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Country Discussion Topics
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Horse stalls
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ken    Posted 10-09-2002 at 02:55:08       [Reply]  [Send Email]
this is my first horse and i am building stalls in my barn what is a good size for each stall not sure how much room they need and i want to do it right thank you for the help

Thoroughbred    Posted 10-09-2002 at 10:08:49       [Reply]  [No Email]
We put 10x16 stalls in and am really glad we did. Had seen it in another barn and decided to try it.

As for pressure treated lumber, I wouldn't hesitate to use it as long as it's getting covered. All posts and bottom caps are treated in our barn.

kraig WY    Posted 10-09-2002 at 08:45:28       [Reply]  [No Email]
I think if I was gonna build stalls again I would make one side so it would open all the way out so you can get a small tractor/loader in to clean it out. If they have free acess to the stall seems like that's where they are going to do their job.
12 X 12 is about the normal size.

Kat in NJ    Posted 10-09-2002 at 07:32:01       [Reply]  [Send Email]
Ken, I used to have horses and the place I boarded at had 12x12 box stalls. I agree, though, with the comment that bigger is better if you're not going to leave them turned out all the time.

I've seen stalls built so that the walls stopped about a foot short of the ground -- this prevented any rotting problem at ground level.

Windows in the stalls are nice, too; one place I boarded at had them so the horses could hang their heads out in nice weather. You could close them up in bad weather, but they still let the light in.

As long as you're building from scratch, you might also want to consider how you set up your feed & hay storage, your tack room, and make sure you have room to maneuver a wheelbarrow around everything easily!

Stretch    Posted 10-09-2002 at 07:17:01       [Reply]  [Send Email]
We've got pretty big horses-both 16.1 hands-and we have 12 x 12 stall. They don't spend much time in them though. Most of their time is on pasture with some shelter available when they want it. We did like mentioned below and used salt-treated lumber for ground contact, regular lumber for the rest. And all horses do not crib or chew. That usually happens if they get bored-like spending too much time in the stall. They are grazers by nature. Even the most high-strung horse will be more calm given enough pasture time. And I believe the opposite is true.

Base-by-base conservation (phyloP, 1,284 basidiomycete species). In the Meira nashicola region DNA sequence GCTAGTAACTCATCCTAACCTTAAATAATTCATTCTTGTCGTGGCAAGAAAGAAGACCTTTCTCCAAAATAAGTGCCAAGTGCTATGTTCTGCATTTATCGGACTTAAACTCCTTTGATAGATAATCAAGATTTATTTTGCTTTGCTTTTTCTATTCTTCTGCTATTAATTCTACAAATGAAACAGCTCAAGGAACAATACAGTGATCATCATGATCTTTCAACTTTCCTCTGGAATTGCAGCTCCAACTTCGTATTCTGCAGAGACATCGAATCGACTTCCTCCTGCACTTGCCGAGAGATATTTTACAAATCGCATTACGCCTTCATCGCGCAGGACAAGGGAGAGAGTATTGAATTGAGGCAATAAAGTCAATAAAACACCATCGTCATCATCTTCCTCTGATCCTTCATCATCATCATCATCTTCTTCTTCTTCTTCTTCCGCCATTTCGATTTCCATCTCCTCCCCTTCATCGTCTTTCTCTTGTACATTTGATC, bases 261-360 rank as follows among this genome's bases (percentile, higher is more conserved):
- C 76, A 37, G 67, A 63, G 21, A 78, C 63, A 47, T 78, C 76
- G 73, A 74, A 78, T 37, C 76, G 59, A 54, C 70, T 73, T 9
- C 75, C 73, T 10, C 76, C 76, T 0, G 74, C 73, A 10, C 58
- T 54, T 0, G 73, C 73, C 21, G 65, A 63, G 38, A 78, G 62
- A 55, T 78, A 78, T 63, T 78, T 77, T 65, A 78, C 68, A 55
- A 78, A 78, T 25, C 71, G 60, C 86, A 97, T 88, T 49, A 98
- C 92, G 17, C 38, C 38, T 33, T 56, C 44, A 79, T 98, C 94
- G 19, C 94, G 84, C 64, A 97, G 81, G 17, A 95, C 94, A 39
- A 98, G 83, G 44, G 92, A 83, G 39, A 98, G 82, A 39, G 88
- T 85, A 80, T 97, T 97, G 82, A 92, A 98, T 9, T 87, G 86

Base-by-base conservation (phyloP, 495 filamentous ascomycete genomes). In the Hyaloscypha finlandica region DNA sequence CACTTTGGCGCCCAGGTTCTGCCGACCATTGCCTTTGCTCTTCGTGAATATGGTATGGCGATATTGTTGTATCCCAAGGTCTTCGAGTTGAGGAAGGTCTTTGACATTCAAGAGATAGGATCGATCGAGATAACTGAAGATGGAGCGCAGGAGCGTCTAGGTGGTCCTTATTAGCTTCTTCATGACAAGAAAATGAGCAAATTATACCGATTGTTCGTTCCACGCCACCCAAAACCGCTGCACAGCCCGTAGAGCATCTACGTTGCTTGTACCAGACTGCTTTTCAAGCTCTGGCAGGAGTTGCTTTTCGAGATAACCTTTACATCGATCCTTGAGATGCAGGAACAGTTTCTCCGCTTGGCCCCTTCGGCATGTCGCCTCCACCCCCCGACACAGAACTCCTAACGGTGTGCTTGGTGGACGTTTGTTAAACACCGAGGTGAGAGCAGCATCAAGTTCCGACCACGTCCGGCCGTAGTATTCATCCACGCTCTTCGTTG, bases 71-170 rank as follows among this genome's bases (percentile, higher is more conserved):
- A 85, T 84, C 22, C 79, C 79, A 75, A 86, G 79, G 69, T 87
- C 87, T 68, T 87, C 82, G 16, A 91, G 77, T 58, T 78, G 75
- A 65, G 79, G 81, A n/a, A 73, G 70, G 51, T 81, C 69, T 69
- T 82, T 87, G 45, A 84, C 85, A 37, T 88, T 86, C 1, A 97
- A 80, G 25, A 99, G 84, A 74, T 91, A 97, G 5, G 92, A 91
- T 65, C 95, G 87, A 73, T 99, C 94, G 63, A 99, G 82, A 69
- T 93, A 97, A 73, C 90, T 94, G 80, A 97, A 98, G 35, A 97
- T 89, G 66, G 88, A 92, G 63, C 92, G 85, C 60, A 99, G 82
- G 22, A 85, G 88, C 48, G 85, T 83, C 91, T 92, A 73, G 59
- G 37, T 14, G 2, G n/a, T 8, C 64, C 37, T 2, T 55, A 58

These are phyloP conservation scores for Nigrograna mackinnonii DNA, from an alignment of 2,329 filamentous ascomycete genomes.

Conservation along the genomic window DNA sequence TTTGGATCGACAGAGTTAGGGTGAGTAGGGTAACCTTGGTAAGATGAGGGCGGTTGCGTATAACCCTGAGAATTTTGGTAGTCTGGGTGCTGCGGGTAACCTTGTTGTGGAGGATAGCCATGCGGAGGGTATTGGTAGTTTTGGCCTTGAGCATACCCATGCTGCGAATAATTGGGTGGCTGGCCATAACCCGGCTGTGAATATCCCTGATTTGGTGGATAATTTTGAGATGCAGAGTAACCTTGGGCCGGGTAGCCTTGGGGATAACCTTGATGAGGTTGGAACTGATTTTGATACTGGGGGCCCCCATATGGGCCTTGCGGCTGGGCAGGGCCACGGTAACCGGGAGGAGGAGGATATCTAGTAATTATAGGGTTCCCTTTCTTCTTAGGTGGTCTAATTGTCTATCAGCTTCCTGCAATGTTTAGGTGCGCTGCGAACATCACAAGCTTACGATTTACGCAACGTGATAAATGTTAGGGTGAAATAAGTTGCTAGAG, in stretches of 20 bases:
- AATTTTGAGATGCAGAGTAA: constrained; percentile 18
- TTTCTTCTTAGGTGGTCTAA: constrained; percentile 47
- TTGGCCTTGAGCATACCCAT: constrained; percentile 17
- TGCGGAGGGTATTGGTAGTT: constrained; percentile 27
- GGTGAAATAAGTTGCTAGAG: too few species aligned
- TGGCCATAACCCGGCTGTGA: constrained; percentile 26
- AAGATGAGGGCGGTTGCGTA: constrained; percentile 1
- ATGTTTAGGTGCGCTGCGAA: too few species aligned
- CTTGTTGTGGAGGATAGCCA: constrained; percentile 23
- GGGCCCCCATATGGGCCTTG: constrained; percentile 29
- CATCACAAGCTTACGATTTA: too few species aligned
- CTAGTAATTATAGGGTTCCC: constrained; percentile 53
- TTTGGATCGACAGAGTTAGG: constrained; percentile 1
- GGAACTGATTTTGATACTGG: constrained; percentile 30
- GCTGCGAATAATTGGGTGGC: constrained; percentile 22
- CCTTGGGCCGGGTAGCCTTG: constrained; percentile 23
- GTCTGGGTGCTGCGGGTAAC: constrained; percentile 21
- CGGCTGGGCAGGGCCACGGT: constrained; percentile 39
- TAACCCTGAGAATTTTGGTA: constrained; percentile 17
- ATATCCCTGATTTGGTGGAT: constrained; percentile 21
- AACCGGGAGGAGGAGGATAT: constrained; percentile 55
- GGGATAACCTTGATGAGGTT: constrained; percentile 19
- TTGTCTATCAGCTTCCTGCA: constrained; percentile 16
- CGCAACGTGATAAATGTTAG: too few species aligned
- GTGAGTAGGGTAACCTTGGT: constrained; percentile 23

LH    Posted 10-09-2002 at 07:05:19       [Reply]  [No Email]
I agree with everything everyone has said. 10x10 is the minimum space required for a stall, but I prefer a 12x12. I don't believe in keeping horses stalled much unless they're sick or the weather is bad. Mine are on open pasture all the time and they do great.

Denny    Posted 10-09-2002 at 06:55:55       [Reply]  [No Email]
On the stalls that we built for our horses we built them 12x10 with a turnout area. I used treated lumber for the first three rows because of the constant contact with moisture. The rest of the way up was regular lumber. Good luck and enjoy your horses. Any other questions? If so be sure to post them.

Ray    Posted 10-09-2002 at 04:26:30       [Reply]  [Send Email]
Remember DO NOT USE pressure treated lumber in the stalls. Horses all crib (chew on the walls).
You said it was your first horse and I thought somebody should remind you just in case.

Valerie    Posted 10-09-2002 at 04:04:43       [Reply]  [Send Email]
The more room your horse has got, the happier he'll be, so give them as much room as you can afford and are willing to.

It also depends on how much time your horse is going to spend in there. If it is only a couple of hours a day, you can get by with a little over what they need for turning space, maybe about 10 by 12. But any longer than that and they'll go nuts.

For longer hours I'd have a stall no smaller than 12 by 15 bare mininum. But give those guys as much as you can give them - 20 x 20 would be good for constant use. It gets really boring in there. Let them out a lot. An exterior exit they get get out of themselves into an attached pen from each stall is really nice.

Also, remember that horses are tough creatures and being outdoors is natural to them. If you can, just give them free entry into the shelter and let them choose when to use it from pasture.

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